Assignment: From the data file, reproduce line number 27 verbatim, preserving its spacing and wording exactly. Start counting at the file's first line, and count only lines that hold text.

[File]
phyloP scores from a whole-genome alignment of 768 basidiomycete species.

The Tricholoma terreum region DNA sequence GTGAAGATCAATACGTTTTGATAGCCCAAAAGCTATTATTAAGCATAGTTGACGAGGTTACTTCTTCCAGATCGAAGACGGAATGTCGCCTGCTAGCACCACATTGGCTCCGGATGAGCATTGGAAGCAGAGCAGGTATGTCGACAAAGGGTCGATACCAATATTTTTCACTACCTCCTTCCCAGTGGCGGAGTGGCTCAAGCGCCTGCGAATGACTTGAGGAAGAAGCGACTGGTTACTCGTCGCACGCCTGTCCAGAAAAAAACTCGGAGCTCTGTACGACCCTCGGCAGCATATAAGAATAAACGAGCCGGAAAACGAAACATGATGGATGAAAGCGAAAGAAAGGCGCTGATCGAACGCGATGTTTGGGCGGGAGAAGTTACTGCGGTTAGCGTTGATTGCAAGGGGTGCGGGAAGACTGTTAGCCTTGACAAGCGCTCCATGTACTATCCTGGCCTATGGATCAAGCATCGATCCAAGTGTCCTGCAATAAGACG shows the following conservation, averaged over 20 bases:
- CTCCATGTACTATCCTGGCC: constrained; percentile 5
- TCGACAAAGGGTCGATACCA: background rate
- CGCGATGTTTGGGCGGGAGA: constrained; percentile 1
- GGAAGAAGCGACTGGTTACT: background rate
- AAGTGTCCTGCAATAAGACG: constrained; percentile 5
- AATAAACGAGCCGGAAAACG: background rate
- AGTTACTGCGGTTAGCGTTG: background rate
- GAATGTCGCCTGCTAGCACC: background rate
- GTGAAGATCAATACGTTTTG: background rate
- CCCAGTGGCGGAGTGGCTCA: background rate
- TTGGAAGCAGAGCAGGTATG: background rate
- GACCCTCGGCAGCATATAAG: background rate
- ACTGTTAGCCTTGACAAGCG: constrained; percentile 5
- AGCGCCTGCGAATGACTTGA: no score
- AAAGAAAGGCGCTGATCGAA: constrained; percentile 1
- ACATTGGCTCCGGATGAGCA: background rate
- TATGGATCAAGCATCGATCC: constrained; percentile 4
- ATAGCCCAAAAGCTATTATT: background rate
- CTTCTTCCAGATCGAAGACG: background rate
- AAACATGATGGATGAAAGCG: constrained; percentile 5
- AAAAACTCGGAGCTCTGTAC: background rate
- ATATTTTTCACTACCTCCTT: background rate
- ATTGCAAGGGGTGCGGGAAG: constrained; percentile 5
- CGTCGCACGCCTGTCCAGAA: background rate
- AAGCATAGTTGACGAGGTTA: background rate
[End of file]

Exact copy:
- AAGCATAGTTGACGAGGTTA: background rate